Megan McArdle wades into a fascinating ongoing conversation concerning the sources of the “stagflation” of the 1970s. Steve Randy Waldman has suggested that inflationary policy was a coherent response to the influx of the Baby Boomers into the workforce; Karl Smith has weighed in on the Waldman thesis. And now Megan extends Steve’s line of thinking:
If we look to the baby-boom bulge to explain the 1970s, we should probably also look to demographics to explain the 1950s and 1960s. To wit: In World War II, somewhere north of 400,000 Americans serving in the military were killed, maimed too badly to work, or missing. That depressed the size of the labor force. That cohort was followed in the 1950s by the Great Depression babies, the products of a greatly depressed birthrate. So you had two decades of lower than normal workforce growth.
This potentially explains not only the greater productivity of the era (higher than normal ratio of workers to capital assets), but also the low levels of inequality. If you look at what followed the Black Death (admittedly an extreme example, but extreme examples are often where it’s easiest to see common phenomena), the great dying was followed by rising wages and productivity, because you had more land per worker and fewer mouths to feed. But it was also followed by a radical shift in social relations. Feudal landowners had enormous power, and wealth, in the Europe of 1300. But after the plague passed, their lands were suddenly worth dramatically less because they couldn’t compel workers to show up and perform the labor that kept those lands producing. The labor shortage made the common folk much wealthier, but it made people who lived off capital poorer, because relatively scarce labor was now much more valuable than plentiful capital.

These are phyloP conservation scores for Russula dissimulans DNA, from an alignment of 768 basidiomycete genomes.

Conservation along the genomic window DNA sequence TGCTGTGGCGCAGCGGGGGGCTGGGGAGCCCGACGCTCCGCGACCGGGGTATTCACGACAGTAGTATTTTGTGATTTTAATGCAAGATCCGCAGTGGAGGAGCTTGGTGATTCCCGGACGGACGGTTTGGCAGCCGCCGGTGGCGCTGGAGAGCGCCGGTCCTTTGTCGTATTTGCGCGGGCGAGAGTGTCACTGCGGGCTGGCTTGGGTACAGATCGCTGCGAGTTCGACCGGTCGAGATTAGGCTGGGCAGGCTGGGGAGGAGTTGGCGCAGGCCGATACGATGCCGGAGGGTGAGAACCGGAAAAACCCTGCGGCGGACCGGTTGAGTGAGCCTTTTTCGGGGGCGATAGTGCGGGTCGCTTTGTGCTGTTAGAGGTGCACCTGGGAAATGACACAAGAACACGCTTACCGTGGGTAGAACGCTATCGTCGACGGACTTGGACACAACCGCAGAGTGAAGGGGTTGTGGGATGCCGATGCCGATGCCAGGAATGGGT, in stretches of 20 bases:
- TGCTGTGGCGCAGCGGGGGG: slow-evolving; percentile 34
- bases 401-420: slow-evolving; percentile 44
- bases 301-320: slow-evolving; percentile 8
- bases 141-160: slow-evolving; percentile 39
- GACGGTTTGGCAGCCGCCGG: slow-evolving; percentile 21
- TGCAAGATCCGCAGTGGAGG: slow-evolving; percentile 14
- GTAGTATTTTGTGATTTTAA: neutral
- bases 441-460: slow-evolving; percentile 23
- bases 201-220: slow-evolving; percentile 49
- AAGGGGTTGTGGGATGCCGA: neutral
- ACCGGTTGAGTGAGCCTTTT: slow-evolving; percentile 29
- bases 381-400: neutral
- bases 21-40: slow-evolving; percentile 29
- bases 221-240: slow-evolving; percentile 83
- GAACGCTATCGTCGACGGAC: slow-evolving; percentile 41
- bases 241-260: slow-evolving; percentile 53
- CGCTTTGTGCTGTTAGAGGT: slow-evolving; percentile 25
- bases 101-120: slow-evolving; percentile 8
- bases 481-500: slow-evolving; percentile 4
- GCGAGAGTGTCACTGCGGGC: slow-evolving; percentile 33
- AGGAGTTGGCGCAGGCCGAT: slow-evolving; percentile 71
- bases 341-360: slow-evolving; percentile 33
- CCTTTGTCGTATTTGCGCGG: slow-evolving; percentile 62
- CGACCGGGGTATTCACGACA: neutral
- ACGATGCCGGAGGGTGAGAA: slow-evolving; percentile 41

Scott Winship has been arguing along these lines in a series of articles. Last Summer, Scott made the following observation in NR:
[M]ale earnings have lagged behind productivity growth over the past few decades. The simple explanation is that in earlier decades (during the peak union years), male-earnings growth outpaced productivity increases, and the past few decades have seen men’s earnings fall back to earth. (Women’s-earnings growth, meanwhile, has far exceeded productivity increases.)
When we misunderstand the sources of the “Great Compression,” we are likely to back the wrong remedies for spurring wage growth.